A little light analysis
Looking at another famous volcano, Vesuvius, I have put together the following simple chart.
The average period between eruptions is just shy of 14 years, but the pattern is anything but regular. If we expand our range a bit, we might ask how many eruptions occurred between 10 and 20 years after the previous one. The answer is just 9 of the 26^{[4]}, or about 35%. Even if we expand our range to periods of calm lasting between 5 and 25 years (so 10 years of leeway on either side), we only capture 77% of eruptions. The standard deviation of the periods between recorded eruptions is a whopping 12.5; eruptions of Vesuvius are not regular events.
One aspect of truly random distributions at first seems counterfactual, this is their lumpiness. It might seem reasonable to assume that a random set of events would lead to a nicely spaced out distribution; maybe not a set of evenlyspaced points, but a close approximation to one. In fact the opposite is generally true; random distributions will have clusters of events close to each other and large gaps between them.
The above exhibit (a nonwrapped version of which may be viewed by clicking on it) illustrates this point. It compares a set of pseudorandom numbers (the upper points) with a set of truly random numbers (the lower points)^{[5]}. There are some gaps in the upper distribution, but none are large and the spread is pretty even. By contrast in the lower set there are many large gaps (some of the more major ones being tagged a, … ,h) and significant clumping^{[6]}. Which of these two distributions more closely matches the eruptions of Vesuvius? What does this tell us about the predictability of its eruptions?
The predictive analytics angle
As always in closing I will bring these discussions back to a business focus. The above observations should give people involved in applying statistical techniques to make predictions about the future some pause for thought. Here I am not targeting the professional statistician; I assume such people will be more than aware of potential pitfalls and possess much greater depth of knowledge than myself about how to avoid them. However many users of numbers will not have this background and we are all genetically programmed to seek patterns, even where none may exist. Predictive analytics is a very useful tool when applied correctly and when its findings are presented as a potential range of outcomes, complete with associated probabilities. Unfortunately this is not always the case.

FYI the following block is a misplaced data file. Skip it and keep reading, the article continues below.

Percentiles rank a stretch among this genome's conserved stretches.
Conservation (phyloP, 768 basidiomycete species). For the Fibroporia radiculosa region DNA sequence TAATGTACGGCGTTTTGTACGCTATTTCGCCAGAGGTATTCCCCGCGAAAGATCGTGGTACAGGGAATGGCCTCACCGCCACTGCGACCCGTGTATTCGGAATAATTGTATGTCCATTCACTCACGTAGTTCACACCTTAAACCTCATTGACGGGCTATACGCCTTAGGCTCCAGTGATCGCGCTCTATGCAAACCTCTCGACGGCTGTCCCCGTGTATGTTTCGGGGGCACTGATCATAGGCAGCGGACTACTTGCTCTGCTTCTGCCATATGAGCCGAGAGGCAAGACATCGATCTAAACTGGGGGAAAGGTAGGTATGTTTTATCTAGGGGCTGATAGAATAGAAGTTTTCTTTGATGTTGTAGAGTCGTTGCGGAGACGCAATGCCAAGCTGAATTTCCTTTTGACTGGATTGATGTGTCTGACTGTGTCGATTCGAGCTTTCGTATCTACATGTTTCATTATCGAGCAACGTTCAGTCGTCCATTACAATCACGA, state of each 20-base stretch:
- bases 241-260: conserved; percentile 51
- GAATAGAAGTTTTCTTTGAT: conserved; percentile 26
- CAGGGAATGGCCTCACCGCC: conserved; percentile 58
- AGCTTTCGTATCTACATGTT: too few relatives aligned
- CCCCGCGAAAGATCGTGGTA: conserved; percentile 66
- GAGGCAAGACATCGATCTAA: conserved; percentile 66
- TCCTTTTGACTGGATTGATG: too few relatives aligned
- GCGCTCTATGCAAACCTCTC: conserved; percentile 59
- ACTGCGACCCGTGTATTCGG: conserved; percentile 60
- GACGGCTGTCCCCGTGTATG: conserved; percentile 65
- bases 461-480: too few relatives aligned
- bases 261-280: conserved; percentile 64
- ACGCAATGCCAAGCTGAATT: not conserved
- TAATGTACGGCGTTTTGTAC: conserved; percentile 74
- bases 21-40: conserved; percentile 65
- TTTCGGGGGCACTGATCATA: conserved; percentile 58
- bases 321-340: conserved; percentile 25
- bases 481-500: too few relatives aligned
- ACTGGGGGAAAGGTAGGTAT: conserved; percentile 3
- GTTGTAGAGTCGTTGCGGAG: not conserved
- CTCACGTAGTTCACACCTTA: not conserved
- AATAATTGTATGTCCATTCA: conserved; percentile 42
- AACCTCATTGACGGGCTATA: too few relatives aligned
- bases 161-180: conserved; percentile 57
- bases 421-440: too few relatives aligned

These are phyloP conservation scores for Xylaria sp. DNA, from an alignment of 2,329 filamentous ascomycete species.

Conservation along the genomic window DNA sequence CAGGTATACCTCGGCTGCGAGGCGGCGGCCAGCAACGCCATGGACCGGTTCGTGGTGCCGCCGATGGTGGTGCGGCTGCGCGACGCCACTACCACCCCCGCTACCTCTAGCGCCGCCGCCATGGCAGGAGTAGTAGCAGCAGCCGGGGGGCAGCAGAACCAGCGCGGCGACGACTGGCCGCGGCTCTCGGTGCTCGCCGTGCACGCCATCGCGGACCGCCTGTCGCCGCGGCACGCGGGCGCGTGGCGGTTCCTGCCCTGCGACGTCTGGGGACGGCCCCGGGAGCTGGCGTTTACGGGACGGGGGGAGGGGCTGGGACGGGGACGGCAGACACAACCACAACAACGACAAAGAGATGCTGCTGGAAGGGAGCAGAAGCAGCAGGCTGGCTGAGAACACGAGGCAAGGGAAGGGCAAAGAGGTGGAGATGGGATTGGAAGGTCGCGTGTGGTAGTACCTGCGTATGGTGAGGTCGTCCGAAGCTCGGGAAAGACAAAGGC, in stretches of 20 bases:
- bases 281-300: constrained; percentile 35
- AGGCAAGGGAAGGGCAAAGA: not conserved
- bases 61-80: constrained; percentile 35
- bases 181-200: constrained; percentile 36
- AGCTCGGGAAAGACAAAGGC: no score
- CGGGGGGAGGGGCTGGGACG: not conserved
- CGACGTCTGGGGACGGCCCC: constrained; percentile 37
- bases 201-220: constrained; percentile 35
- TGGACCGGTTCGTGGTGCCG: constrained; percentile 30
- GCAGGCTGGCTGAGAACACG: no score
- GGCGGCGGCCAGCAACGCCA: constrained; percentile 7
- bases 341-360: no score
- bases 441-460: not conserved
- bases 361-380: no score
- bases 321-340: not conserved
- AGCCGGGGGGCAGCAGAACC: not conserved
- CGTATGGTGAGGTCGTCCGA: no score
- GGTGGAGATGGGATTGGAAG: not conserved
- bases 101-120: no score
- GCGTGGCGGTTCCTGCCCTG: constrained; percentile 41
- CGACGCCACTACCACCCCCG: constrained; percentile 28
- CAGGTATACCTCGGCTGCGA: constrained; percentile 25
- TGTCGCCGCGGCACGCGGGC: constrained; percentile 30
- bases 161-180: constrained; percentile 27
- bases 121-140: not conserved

It is worth noting that many business events can be just as unpredictable as volcanic eruptions. Trying to foresee the future with too much precision is going to lead to disappointment; to say nothing of being engulfed by lava flows.
Explanatory notes

[1] 
The solvability of polynomials is of course equivalent to whether or not roots of them exist. 

[2] 
Lie groups lie at the heart of quantum field theory – a interesting lexicographical symmetry in itself 

[3] 
Indeed it has been argued that nonlinear systems are more robust in response to external stimuli than classical ones. The latter tend to respond to “jolts” in a smooth manner leading to a change in state. The former often will revert to their previous strange attractor. It has been postulated that evolution has taken advantage of this fact in demonstrably chaotic systems such as the human heart. 

[4] 
Here I include the – to date – 66 years since Vesuvius’ last eruption in 1944 and exclude the eruption in 1631 as there is no record of the preceding one. 

[5] 
For anyone interested, the upper set of numbers were generated using Excel’s RAND() function and the lower are successive triplets of the decimal expansion of pi, e.g. 141, 592, 653 etc. 

[6] 
Again for those interested the average gap in the upper set is 10.1 with a standard deviation of 4.3; the figures for the lower set are 9.7 and 9.6 respectively.